Your urine can reveal a lot about your health and lifestyle. Urine has been used as a diagnostic tool since the dawn of medicine. For example, it can show what’s going on in your body about the level of hydration. When blood flows through the kidneys, extra waste and water are filtered out, resulting in urine production. This urine carrying the waste and toxic materials passes through the tubes in the kidneys and is then stored in the urinary bladder until you urinate. 

Urine is approximately 95% water, with the remainder made up of hundreds of inorganic and organic chemicals that exit the body. Suppose you do not consume enough water throughout the day. In that case, there will ultimately be dehydration on a cellular level leading to insufficient detoxication of the harmful substances circulating in your body. 

What Does The Colour of My Urine Mean?

The colour of your urine can be an excellent indicator of your level of hydration as well as several pathologies.

  • Clear urine indicates adequate hydration as well as potential overhydration.
  • Pale yellow urine indicates sufficient water intake and hydration level.
  • Dark yellow urine means that you should consume more fluids.
  • Dehydration can be shown by amber-coloured urine.
  • Various foods or medications can cause orange urine or indicate possible liver problems.
  • Certain foods or medications can produce pink or red urine or reveal the presence of blood in the urine.
  • Some drugs or food dyes can make blue or green urine, but it can also be a symptom of a bacterial infection.
  • Dark-brown urine may indicate liver or kidney issues.

What Does the Smell of My Urine Tell Me?

Changes in the odour and colour of your urine are usually harmless, but they can occasionally signal a medical condition. Urine has a mild odour when it is normal and healthy.

  • Dehydration can result in a robust and ammonia-like smell, indicating that your body is running low on fluids. 
  • If the smell of your urine is sweet or like ammonia, this could be an indication of a urinary tract infection (UTI).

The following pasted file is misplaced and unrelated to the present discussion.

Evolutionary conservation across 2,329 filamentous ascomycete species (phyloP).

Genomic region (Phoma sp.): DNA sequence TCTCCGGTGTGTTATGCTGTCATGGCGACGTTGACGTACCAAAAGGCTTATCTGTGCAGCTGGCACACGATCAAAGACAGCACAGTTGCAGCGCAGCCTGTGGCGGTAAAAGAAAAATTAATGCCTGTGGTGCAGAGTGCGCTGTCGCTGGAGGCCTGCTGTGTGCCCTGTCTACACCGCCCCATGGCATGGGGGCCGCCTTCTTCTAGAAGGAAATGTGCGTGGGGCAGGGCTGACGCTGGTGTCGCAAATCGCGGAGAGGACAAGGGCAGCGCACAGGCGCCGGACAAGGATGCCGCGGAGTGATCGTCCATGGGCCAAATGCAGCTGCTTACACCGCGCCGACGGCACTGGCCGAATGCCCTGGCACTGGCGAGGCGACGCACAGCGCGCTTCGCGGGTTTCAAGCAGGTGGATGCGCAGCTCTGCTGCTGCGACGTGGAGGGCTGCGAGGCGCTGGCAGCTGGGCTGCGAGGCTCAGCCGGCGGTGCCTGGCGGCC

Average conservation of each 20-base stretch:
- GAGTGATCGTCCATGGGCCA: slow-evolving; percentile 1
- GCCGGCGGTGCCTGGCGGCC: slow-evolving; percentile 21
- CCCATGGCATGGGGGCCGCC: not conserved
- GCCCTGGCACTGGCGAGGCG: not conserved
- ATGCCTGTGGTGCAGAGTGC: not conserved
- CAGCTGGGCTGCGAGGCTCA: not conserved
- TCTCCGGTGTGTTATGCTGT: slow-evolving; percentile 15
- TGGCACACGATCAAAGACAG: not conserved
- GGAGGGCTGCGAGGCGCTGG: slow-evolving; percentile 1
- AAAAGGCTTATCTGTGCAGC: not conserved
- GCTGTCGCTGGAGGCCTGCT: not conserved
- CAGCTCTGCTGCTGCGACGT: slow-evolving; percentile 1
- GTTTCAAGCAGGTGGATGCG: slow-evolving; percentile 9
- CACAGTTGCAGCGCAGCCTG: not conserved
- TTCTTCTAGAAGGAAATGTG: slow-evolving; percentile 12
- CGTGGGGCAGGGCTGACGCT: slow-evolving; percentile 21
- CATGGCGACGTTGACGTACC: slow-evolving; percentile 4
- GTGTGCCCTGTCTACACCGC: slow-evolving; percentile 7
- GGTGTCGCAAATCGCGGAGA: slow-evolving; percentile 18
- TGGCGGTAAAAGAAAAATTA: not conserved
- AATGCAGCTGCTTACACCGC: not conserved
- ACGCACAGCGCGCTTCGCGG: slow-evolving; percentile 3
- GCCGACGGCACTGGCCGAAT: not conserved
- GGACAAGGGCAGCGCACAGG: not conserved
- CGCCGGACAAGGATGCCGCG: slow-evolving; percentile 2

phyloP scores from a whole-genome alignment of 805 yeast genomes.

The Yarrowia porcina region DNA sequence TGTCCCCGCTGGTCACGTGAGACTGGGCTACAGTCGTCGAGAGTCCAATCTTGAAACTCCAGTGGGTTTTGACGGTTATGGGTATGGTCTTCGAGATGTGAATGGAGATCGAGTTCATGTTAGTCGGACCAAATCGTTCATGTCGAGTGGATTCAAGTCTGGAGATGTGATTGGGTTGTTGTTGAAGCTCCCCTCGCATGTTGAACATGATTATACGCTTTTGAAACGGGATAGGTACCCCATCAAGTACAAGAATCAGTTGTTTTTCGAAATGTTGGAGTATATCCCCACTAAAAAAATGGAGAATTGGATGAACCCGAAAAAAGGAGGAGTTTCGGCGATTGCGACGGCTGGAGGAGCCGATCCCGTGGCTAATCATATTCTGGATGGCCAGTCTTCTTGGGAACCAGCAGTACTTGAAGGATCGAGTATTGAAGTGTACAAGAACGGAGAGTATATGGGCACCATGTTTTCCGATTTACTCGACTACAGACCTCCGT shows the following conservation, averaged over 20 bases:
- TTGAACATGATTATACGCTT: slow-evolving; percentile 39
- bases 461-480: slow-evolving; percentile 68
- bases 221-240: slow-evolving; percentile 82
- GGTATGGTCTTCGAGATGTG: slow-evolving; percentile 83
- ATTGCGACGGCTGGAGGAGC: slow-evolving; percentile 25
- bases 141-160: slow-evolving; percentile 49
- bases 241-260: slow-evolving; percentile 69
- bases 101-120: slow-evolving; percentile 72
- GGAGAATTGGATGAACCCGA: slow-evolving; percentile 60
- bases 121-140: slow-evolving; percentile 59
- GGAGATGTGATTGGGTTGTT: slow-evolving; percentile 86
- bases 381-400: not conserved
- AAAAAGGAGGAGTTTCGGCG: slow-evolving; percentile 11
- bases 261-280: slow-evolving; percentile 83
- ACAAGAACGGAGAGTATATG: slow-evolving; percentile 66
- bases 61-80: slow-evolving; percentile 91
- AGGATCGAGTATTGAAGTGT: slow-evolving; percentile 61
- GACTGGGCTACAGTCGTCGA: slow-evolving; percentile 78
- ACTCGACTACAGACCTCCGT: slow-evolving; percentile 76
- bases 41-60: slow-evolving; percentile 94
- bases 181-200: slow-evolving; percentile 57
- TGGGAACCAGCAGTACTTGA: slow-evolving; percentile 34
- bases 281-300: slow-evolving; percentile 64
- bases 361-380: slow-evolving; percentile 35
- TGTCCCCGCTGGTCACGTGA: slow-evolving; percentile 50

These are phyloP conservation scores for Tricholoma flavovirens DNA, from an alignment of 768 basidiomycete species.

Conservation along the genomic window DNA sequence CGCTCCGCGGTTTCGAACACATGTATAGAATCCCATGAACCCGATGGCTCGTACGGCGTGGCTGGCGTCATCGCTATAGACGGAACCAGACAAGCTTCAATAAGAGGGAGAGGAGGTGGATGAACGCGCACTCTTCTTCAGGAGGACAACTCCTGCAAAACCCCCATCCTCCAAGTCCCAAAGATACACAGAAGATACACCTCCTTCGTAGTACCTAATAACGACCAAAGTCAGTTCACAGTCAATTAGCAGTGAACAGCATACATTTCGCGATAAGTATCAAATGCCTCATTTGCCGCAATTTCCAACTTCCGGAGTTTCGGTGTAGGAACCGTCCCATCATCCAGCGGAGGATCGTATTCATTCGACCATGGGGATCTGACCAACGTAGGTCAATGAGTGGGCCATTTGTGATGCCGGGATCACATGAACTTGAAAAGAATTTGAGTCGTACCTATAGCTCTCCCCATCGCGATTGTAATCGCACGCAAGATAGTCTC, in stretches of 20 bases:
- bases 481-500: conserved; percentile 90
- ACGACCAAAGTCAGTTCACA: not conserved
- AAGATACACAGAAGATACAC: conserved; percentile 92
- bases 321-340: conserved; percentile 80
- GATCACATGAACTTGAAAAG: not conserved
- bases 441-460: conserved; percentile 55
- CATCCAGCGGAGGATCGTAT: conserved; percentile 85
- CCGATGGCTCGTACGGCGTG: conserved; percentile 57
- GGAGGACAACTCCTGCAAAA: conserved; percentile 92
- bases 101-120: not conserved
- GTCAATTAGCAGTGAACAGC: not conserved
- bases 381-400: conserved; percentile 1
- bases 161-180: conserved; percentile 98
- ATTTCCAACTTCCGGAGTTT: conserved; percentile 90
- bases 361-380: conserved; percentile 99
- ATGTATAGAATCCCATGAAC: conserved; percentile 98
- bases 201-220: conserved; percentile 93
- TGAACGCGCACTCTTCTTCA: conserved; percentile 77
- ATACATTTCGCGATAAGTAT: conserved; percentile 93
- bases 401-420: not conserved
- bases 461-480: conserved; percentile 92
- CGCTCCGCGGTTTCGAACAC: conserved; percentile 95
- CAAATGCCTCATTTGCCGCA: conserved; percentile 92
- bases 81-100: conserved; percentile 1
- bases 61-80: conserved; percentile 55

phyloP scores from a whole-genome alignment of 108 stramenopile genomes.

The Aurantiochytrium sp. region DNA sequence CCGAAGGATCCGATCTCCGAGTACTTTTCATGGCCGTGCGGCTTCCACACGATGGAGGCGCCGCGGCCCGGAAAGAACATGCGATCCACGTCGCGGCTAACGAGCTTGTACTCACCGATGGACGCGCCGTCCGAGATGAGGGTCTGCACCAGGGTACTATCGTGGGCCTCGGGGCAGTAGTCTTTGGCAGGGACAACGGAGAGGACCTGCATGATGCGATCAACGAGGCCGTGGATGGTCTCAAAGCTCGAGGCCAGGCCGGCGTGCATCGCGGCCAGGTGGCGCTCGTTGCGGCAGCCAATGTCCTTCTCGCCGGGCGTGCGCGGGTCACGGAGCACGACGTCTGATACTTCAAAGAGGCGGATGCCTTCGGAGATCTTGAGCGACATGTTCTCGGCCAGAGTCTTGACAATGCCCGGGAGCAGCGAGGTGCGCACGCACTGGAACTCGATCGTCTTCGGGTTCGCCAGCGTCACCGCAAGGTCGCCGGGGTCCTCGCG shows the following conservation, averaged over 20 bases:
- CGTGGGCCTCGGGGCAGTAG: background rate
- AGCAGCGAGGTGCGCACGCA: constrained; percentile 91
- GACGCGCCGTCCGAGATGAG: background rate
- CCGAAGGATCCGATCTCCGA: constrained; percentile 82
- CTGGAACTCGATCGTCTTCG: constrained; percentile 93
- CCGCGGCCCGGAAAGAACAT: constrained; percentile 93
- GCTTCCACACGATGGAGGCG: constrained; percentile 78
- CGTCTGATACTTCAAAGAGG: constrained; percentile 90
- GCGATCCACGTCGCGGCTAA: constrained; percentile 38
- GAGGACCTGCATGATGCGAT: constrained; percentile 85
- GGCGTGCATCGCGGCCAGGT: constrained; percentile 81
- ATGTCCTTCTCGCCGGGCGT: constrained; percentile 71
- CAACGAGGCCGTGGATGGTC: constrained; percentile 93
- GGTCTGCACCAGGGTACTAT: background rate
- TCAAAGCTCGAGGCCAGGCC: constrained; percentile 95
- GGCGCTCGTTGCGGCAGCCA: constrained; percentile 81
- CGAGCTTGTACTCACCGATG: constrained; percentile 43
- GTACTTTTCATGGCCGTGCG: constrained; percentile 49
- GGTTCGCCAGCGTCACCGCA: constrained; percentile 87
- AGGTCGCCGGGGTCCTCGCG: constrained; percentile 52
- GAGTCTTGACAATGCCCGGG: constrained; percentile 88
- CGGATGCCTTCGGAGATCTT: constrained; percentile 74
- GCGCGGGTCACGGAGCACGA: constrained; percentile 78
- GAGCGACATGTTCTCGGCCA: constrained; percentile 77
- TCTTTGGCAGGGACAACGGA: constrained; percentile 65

• A yeasty odour may imply bacteria from a yeast infection. 
  • Urine that has a foul smell can indicate a sexually transmitted disease.
  • If you have been experiencing the urge to urinate more frequently than expected and the urine has a fruity smell, you could have type 2 diabetes.
  • Some individuals may be born with a genetic condition that alters the smell of their urine. Trimethylaminuria occurs when the body cannot degrade trimethylamine, a chemical molecule with a pungent smell similar to rotten eggs that you can also notice in urine.
  • Ovulating women do not notice a change in urine odour, but hormones such as estrogen and progesterone can give them a heightened sense of smell, making them more sensitive to scent. 
  • Your urine odour may alter due to pregnancy hormones when you get pregnant. A strong urine odour could also indicate a urinary tract infection, which pregnant women are more likely to get.

If you have any concerns regarding changes in your urine or observe anything out of the norm, you should always consult your doctor. Nonetheless, it is essential to understand your health, hydration level, and changes in the urine. Fantastic Life’s primary goal is to educate and guide people on living healthier and more fulfilling lives. In addition, you can subscribe to their nutritional plans created by naturopaths and nutritionists to maintain adequate hydration every day.